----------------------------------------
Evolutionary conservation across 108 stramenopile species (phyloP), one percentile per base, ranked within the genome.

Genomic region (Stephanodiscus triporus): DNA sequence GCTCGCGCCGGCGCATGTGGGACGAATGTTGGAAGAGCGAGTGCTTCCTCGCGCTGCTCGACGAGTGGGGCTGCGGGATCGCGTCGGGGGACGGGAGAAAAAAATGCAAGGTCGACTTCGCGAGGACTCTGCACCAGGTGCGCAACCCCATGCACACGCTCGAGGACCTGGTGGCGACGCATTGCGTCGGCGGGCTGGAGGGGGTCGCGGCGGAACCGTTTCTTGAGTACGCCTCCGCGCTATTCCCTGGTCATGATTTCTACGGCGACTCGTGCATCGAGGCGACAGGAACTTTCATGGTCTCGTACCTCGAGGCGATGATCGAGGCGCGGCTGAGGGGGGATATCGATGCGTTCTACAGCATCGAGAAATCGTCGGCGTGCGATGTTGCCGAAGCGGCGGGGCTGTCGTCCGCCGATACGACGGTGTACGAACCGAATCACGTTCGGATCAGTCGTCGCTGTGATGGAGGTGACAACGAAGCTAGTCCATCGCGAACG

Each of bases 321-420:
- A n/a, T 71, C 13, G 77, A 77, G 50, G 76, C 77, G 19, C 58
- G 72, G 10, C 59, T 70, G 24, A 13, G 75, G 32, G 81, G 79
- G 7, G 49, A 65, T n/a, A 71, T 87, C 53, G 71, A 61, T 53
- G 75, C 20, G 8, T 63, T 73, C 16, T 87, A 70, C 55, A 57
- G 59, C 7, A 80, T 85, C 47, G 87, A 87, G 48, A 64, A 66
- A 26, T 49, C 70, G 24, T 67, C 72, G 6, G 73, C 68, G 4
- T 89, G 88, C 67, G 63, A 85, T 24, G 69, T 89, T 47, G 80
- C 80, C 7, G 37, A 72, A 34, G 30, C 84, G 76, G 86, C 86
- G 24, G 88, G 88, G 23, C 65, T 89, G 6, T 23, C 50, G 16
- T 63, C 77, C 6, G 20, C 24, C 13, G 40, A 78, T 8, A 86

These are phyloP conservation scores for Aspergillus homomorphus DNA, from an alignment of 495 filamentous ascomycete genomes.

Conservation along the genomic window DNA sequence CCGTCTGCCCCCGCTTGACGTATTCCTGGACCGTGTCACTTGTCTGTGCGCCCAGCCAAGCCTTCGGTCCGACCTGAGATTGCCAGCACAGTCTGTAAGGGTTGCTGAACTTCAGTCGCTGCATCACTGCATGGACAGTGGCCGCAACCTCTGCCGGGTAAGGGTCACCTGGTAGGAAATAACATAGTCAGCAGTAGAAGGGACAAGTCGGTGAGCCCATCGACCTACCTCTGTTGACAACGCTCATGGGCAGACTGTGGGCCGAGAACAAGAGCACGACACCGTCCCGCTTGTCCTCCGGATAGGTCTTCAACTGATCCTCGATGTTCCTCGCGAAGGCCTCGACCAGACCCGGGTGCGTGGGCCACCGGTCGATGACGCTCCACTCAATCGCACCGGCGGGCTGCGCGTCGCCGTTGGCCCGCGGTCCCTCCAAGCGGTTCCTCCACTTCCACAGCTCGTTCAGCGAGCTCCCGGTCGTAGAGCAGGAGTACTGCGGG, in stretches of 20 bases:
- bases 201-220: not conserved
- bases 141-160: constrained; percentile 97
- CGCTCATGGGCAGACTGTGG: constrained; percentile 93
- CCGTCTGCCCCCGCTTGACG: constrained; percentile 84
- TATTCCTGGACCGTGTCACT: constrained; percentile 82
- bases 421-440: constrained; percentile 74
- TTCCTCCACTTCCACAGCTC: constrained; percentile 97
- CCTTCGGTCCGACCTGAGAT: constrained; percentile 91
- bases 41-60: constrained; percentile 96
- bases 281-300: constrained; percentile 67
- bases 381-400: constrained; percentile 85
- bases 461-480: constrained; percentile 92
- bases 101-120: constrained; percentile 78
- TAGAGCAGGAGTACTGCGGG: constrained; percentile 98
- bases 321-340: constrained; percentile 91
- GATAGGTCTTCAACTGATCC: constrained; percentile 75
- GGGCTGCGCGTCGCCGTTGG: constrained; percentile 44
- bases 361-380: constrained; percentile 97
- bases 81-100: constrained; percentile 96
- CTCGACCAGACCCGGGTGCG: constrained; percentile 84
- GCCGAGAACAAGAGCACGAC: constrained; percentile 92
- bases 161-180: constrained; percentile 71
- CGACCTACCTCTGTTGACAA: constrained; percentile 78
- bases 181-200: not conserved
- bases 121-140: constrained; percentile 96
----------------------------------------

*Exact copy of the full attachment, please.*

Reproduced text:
Evolutionary conservation across 108 stramenopile species (phyloP), one percentile per base, ranked within the genome.

Genomic region (Stephanodiscus triporus): DNA sequence GCTCGCGCCGGCGCATGTGGGACGAATGTTGGAAGAGCGAGTGCTTCCTCGCGCTGCTCGACGAGTGGGGCTGCGGGATCGCGTCGGGGGACGGGAGAAAAAAATGCAAGGTCGACTTCGCGAGGACTCTGCACCAGGTGCGCAACCCCATGCACACGCTCGAGGACCTGGTGGCGACGCATTGCGTCGGCGGGCTGGAGGGGGTCGCGGCGGAACCGTTTCTTGAGTACGCCTCCGCGCTATTCCCTGGTCATGATTTCTACGGCGACTCGTGCATCGAGGCGACAGGAACTTTCATGGTCTCGTACCTCGAGGCGATGATCGAGGCGCGGCTGAGGGGGGATATCGATGCGTTCTACAGCATCGAGAAATCGTCGGCGTGCGATGTTGCCGAAGCGGCGGGGCTGTCGTCCGCCGATACGACGGTGTACGAACCGAATCACGTTCGGATCAGTCGTCGCTGTGATGGAGGTGACAACGAAGCTAGTCCATCGCGAACG

Each of bases 321-420:
- A n/a, T 71, C 13, G 77, A 77, G 50, G 76, C 77, G 19, C 58
- G 72, G 10, C 59, T 70, G 24, A 13, G 75, G 32, G 81, G 79
- G 7, G 49, A 65, T n/a, A 71, T 87, C 53, G 71, A 61, T 53
- G 75, C 20, G 8, T 63, T 73, C 16, T 87, A 70, C 55, A 57
- G 59, C 7, A 80, T 85, C 47, G 87, A 87, G 48, A 64, A 66
- A 26, T 49, C 70, G 24, T 67, C 72, G 6, G 73, C 68, G 4
- T 89, G 88, C 67, G 63, A 85, T 24, G 69, T 89, T 47, G 80
- C 80, C 7, G 37, A 72, A 34, G 30, C 84, G 76, G 86, C 86
- G 24, G 88, G 88, G 23, C 65, T 89, G 6, T 23, C 50, G 16
- T 63, C 77, C 6, G 20, C 24, C 13, G 40, A 78, T 8, A 86

These are phyloP conservation scores for Aspergillus homomorphus DNA, from an alignment of 495 filamentous ascomycete genomes.

Conservation along the genomic window DNA sequence CCGTCTGCCCCCGCTTGACGTATTCCTGGACCGTGTCACTTGTCTGTGCGCCCAGCCAAGCCTTCGGTCCGACCTGAGATTGCCAGCACAGTCTGTAAGGGTTGCTGAACTTCAGTCGCTGCATCACTGCATGGACAGTGGCCGCAACCTCTGCCGGGTAAGGGTCACCTGGTAGGAAATAACATAGTCAGCAGTAGAAGGGACAAGTCGGTGAGCCCATCGACCTACCTCTGTTGACAACGCTCATGGGCAGACTGTGGGCCGAGAACAAGAGCACGACACCGTCCCGCTTGTCCTCCGGATAGGTCTTCAACTGATCCTCGATGTTCCTCGCGAAGGCCTCGACCAGACCCGGGTGCGTGGGCCACCGGTCGATGACGCTCCACTCAATCGCACCGGCGGGCTGCGCGTCGCCGTTGGCCCGCGGTCCCTCCAAGCGGTTCCTCCACTTCCACAGCTCGTTCAGCGAGCTCCCGGTCGTAGAGCAGGAGTACTGCGGG, in stretches of 20 bases:
- bases 201-220: not conserved
- bases 141-160: constrained; percentile 97
- CGCTCATGGGCAGACTGTGG: constrained; percentile 93
- CCGTCTGCCCCCGCTTGACG: constrained; percentile 84
- TATTCCTGGACCGTGTCACT: constrained; percentile 82
- bases 421-440: constrained; percentile 74
- TTCCTCCACTTCCACAGCTC: constrained; percentile 97
- CCTTCGGTCCGACCTGAGAT: constrained; percentile 91
- bases 41-60: constrained; percentile 96
- bases 281-300: constrained; percentile 67
- bases 381-400: constrained; percentile 85
- bases 461-480: constrained; percentile 92
- bases 101-120: constrained; percentile 78
- TAGAGCAGGAGTACTGCGGG: constrained; percentile 98
- bases 321-340: constrained; percentile 91
- GATAGGTCTTCAACTGATCC: constrained; percentile 75
- GGGCTGCGCGTCGCCGTTGG: constrained; percentile 44
- bases 361-380: constrained; percentile 97
- bases 81-100: constrained; percentile 96
- CTCGACCAGACCCGGGTGCG: constrained; percentile 84
- GCCGAGAACAAGAGCACGAC: constrained; percentile 92
- bases 161-180: constrained; percentile 71
- CGACCTACCTCTGTTGACAA: constrained; percentile 78
- bases 181-200: not conserved
- bases 121-140: constrained; percentile 96